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Advanced Maternal Age
The phrase “maternal age” refers to how old a woman is when she gives birth. In recent decades, many developed countries have seen an increase in the average maternal age. There are many valid reasons to postpone having children, and many women in their late thirties and forties are able to safely deliver healthy babies. However, it is important to note that “advanced maternal age” – which, according to many experts, is as young as 35 – is a risk factor for a variety of issues that can occur during pregnancy, labor, and delivery.
One common health concern in older mothers is high blood pressure or preeclampsia (high blood pressure that develops during pregnancy). This places the mother at risk for central nervous system issues, seizures, blood clots, and liver and kidney failure. It can also cause premature delivery, low blood flow to the fetus, and a very dangerous pregnancy complication called placental abruption. There is also an increased risk of another dangerous pregnancy complication called hypoxic-ischemic encephalopathy (HIE).
Another problem that becomes more common with age is diabetes. This includes gestational diabetes, which happens when a previously non-diabetic woman develops diabetes during pregnancy. Babies of diabetic mothers are more likely to be macrosomic (unusually large), which puts them at an increased risk for birth trauma and neonatal hypoglycemia. Maternal diabetes can also lead to premature birth, jaundice, birth asphyxia, and reduced uteroplacental perfusion (RUPP), which harms both mother and child by reducing blood flow between them.
Although 35 is often used as a cut-off point for increased risk, the reality is likely more nuanced. Kenny et al. (2013) found that risk increases on a continuum after the age of 29. Lisonkova et al. (2017) found drastic increases in risk as women enter their forties and fifties (we discuss their study in more detail here).
Overall, research indicates that as women get older, their pregnancies become more high-risk. Fortunately, healthy habits and proper prenatal care for high-risk pregnancies can do a lot to minimize the chances of illness and injury. Obstetricians should carefully assess their patients for conditions such as preeclampsia and gestational diabetes, and monitor the baby for issues like macrosomia or signs of fetal distress.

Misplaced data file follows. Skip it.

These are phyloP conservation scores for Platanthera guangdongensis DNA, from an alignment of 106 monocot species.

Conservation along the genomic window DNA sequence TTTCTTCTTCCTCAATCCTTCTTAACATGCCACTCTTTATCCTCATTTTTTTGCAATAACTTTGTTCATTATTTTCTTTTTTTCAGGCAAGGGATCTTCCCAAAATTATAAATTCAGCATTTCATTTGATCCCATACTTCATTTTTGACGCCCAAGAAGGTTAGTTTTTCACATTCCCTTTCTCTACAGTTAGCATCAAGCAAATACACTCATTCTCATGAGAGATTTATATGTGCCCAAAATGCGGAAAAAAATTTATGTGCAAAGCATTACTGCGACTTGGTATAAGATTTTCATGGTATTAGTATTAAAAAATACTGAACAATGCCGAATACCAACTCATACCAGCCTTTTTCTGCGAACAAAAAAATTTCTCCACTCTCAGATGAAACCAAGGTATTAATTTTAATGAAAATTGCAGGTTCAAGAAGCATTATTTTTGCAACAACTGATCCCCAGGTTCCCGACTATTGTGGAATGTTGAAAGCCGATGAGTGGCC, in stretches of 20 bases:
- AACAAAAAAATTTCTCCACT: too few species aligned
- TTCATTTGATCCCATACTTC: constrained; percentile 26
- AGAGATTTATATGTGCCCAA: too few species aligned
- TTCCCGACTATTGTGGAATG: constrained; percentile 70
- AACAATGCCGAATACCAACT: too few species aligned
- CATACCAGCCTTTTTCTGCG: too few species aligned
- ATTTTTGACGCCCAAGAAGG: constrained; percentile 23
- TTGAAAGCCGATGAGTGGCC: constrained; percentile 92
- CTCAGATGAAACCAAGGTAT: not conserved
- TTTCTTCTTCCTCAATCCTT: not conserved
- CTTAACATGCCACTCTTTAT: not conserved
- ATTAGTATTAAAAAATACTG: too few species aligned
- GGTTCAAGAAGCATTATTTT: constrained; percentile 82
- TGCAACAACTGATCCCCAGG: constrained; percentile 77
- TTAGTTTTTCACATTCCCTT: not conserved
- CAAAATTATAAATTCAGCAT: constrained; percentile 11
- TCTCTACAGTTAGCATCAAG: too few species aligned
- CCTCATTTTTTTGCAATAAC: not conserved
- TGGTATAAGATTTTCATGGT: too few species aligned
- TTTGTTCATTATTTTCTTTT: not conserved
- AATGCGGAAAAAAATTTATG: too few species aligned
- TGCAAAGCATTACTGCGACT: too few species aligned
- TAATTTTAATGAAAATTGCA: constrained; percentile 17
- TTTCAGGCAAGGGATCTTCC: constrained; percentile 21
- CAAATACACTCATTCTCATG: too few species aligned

If medical professionals fail to follow standards of care in treating a patient with advanced maternal age or other high-risk factors, this is considered negligence. If negligent behavior results in harm to the mother or baby, it is medical malpractice.
Legal Help for Birth Injuries
The award-winning attorneys at Reiter & Walsh ABC Law Centers have decades of joint experience with birth injury cases. A frustrating reality is that many of our clients’ children were injured during pregnancy or birth because clinicians ignored risk factors and warning signs. Sometimes, these injuries result in lifelong disabilities such as hypoxic-ischemic encephalopathy (HIE) and cerebral palsy.
To find out if you have a case, contact our firm to speak with one of our attorneys. We have numerous multi-million dollar verdicts and settlements that attest to our success, and no fees are ever paid to our firm until we win your case. We give personal attention to each child and family we help, and our attorneys are available 24/7 to speak with you.
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- Kenny, Louise C., et al. “Advanced maternal age and adverse pregnancy outcome: evidence from a large contemporary cohort.” PloS one 8.2 (2013): e56583.
- Lisonkova, Sarka, et al. “Maternal age and severe maternal morbidity: A population-based retrospective cohort study.” PLoS Medicine 14.5 (2017): e1002307.